The good times just keep on rollin’.

After last week’s joyous 1-2 punch of same-sex marriage and President Obama’s heartbreakingly beautiful eulogy of Clementa Pinckney, this week brought us mandatory vaccines (#sorrynotsorry), Team USA over Germany (the final vs. Japan is on at 4 p.m. on Fox and you can go to either Petco Park or the Waterfront Park downtown to watch it with your fellow Americans) and the elevation of Misty Copeland to principal dancer of the American Ballet Theater, making her the first black woman to hold that role in the company’s 75-year history.

And in local good news, our pal and senior reporter Liam Dillon makes his triumphant return to the country (and the newsroom) this week after spending a month studying Spanish in Mexico.


What VOSD Learned This Week

Comic-Con is here to stay – for the short-term anyway. That’s thanks to a deal announced by Mayor Kevin Faulconer this week that the convention has agreed to stick with San Diego through 2018.

So what was holding Comic-Con back, and what’s keeping them from signing on for the long haul? Hotels, mostly. That’s a different story from the one we’ve heard for a long time – that the city needs an expanded Convention Center to appease Comic-Con and to lure other big events. Comic-Con itself, however, says what it really need are discounted hotel rooms to accommodate the many fans who flock to San Diego for the event each year. And the rooms – not an expansion – could be the single biggest factor to keeping it around.

And just what is the point of keeping Comic-Con around? Tourism boosters will tell you it’s the $136 million the event is set to inject into the local economy this year. Funny thing about that number, though: It’s much smaller than last year’s estimate, after we questioned the figure.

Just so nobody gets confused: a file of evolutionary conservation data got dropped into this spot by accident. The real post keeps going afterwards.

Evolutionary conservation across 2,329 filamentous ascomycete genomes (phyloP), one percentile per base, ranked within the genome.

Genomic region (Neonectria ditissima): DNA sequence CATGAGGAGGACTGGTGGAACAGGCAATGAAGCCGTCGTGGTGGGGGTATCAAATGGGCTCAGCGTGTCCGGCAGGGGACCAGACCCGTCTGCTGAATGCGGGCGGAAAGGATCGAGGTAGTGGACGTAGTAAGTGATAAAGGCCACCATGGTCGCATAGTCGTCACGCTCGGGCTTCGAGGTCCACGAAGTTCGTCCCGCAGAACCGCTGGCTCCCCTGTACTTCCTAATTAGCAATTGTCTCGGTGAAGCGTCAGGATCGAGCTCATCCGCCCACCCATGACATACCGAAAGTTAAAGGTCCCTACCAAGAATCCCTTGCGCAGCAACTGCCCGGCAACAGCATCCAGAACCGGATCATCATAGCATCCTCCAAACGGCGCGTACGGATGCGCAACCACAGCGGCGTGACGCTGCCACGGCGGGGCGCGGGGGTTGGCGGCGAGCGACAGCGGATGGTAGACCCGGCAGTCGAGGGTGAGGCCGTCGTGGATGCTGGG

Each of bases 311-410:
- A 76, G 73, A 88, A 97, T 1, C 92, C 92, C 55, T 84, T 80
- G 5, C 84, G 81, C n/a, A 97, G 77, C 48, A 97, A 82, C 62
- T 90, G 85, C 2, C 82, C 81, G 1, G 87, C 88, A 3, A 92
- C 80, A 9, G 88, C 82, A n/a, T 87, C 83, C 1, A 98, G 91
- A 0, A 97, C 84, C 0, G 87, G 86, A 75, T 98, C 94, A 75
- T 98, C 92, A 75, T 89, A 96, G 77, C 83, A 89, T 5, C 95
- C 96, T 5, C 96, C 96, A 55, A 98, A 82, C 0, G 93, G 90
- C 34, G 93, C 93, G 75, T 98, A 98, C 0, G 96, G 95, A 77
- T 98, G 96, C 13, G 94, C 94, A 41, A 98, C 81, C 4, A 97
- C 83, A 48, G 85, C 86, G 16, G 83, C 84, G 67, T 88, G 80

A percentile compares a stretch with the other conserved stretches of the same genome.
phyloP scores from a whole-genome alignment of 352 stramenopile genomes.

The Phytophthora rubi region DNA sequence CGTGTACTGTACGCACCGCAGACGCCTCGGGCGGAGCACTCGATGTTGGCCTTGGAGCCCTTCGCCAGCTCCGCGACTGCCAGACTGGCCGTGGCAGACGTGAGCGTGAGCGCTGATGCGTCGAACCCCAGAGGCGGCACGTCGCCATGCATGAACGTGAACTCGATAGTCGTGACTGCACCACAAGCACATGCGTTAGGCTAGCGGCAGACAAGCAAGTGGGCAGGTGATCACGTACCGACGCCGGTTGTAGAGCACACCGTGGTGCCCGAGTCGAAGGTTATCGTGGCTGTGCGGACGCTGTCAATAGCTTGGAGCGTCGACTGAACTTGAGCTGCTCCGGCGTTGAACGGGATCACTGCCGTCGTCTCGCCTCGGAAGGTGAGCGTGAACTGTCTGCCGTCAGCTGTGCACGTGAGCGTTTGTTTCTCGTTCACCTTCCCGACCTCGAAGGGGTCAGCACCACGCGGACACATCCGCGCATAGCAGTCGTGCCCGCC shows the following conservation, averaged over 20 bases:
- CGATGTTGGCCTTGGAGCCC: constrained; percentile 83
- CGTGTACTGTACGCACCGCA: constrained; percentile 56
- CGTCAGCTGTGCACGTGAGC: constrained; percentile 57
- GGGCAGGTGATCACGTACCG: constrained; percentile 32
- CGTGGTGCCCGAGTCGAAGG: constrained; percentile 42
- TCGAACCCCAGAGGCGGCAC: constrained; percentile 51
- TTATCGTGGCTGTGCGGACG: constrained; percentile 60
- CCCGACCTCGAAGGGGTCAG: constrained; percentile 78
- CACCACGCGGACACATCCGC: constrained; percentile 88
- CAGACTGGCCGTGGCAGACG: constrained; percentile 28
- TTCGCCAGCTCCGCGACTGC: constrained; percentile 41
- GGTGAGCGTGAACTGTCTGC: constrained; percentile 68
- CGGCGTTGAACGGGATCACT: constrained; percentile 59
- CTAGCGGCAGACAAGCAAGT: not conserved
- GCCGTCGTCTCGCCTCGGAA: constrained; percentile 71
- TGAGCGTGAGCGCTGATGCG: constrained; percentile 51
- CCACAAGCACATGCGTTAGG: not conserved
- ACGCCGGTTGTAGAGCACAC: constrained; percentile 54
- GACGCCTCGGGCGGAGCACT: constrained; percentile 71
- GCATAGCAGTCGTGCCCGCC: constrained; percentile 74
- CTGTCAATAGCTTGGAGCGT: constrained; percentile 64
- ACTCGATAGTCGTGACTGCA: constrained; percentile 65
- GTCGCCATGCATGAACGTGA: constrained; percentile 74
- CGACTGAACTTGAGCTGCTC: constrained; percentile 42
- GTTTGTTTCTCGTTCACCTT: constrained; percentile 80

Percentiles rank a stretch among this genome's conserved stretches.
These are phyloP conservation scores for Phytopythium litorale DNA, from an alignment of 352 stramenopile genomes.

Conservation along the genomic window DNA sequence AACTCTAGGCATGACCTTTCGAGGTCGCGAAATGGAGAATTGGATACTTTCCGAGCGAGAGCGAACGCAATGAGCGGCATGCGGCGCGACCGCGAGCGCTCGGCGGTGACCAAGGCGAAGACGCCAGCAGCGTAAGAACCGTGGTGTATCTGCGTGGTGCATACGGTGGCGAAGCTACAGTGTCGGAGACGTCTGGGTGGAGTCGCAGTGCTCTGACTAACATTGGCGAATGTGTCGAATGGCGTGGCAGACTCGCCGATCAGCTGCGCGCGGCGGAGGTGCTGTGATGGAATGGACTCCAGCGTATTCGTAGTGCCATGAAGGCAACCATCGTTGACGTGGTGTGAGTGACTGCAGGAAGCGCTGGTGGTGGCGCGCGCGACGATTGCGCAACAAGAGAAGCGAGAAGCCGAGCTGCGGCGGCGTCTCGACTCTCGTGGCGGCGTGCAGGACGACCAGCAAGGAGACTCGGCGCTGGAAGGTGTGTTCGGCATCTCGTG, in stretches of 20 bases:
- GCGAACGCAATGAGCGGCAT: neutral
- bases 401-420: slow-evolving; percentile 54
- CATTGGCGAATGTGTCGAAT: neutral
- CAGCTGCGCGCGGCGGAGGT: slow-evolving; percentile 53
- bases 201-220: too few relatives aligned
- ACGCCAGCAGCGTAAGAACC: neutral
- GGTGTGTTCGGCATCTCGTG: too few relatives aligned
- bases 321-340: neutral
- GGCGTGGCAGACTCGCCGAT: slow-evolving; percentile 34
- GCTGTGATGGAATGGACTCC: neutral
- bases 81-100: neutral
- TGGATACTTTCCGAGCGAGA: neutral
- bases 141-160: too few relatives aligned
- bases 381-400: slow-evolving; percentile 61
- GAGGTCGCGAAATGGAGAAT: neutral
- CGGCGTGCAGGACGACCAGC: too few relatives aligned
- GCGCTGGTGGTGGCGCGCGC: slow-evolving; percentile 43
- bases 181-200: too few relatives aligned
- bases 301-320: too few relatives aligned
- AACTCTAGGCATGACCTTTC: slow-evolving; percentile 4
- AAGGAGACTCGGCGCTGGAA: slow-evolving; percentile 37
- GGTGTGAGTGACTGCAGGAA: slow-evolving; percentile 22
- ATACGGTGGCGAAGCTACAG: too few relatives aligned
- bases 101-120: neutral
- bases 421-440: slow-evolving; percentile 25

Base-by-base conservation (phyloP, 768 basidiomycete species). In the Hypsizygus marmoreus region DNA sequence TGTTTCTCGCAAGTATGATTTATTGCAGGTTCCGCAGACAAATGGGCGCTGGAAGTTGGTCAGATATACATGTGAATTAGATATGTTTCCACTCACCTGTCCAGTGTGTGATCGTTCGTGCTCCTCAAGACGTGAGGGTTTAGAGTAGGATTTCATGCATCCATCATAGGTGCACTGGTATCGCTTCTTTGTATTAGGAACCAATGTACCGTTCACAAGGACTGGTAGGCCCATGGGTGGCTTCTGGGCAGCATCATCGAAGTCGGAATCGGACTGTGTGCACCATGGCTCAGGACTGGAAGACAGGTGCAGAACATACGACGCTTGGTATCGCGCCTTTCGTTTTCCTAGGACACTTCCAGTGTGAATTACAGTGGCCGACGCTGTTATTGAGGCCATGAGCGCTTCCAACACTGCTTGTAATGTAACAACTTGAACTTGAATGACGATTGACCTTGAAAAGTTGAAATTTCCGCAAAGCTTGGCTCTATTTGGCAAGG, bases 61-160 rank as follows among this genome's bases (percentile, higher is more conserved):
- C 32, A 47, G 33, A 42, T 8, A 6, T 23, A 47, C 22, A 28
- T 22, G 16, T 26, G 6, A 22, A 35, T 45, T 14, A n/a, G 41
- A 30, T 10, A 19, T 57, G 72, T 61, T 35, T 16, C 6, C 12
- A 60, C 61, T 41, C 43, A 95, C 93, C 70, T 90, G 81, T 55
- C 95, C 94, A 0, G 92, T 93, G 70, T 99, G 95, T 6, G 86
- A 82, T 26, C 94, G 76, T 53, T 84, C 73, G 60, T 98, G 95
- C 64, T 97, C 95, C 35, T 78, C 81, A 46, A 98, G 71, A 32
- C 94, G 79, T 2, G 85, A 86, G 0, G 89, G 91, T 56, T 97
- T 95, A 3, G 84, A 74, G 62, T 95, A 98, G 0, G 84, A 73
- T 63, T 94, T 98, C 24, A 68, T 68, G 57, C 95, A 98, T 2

Then there’s the Convention Center expansion. It’s still in flux. We created this handy guide to the options currently on the table, where they stand in comparison to the existing center and what hurdles exist for each one.

What Else VOSD Learned

Soon, travelers will finally be able to take the trolley to get to the airport – kinda sorta.

Harriet Tubman Village Charter School is facing a leadership crisis that’s taken some interesting turns.

Graywater systems, which recycle your shower and/or laundry water for use in your yard, aren’t all that hard to make happen.

A lot of people who go solar say they’re gonna stick it to the man (aka SDG&E) and go off the grid, but very few actually do it.

What I’m Reading

The Progress We’ve Made

“There is no shame in being a boss.” (People)

The world of “Magic Mike XXL” is one where bros are polite, considerate and non-threatening. I want to go to there. (Globe and Mail)

SDSU and UCSD researchers say acceptance of working mothers is higher than ever. (NBC San Diego) Check out my earlier Q-and-A with Jean Twenge, one of the lead authors of the study.

How Far We Still Have to Go

Sigma Alpha Epsilon’s long, racist history. (Buzzfeed)

Being transgender in the military is a subject nearly everyone in the chain of command is trying to avoid.” (Daily Beast)

A new Justice Department report released this week finds police mostly to blame for the unrest that erupted in Ferguson, Mo. (Fusion)

Female janitors working the night shift are an easy target for rape and abuse. (Reveal)

Line of the Week

“And somehow, every time she greets me, I hear the words from Seinfeld, ‘Hello … Newman.’” – Texas Sen. Ted Cruz, on his rivalry with California Sen. Dianne Feinstein, as recounted by The Huffington Post.

Sara Libby

Sara Libby was VOSD’s managing editor until 2021. She oversaw VOSD’s newsroom and content.

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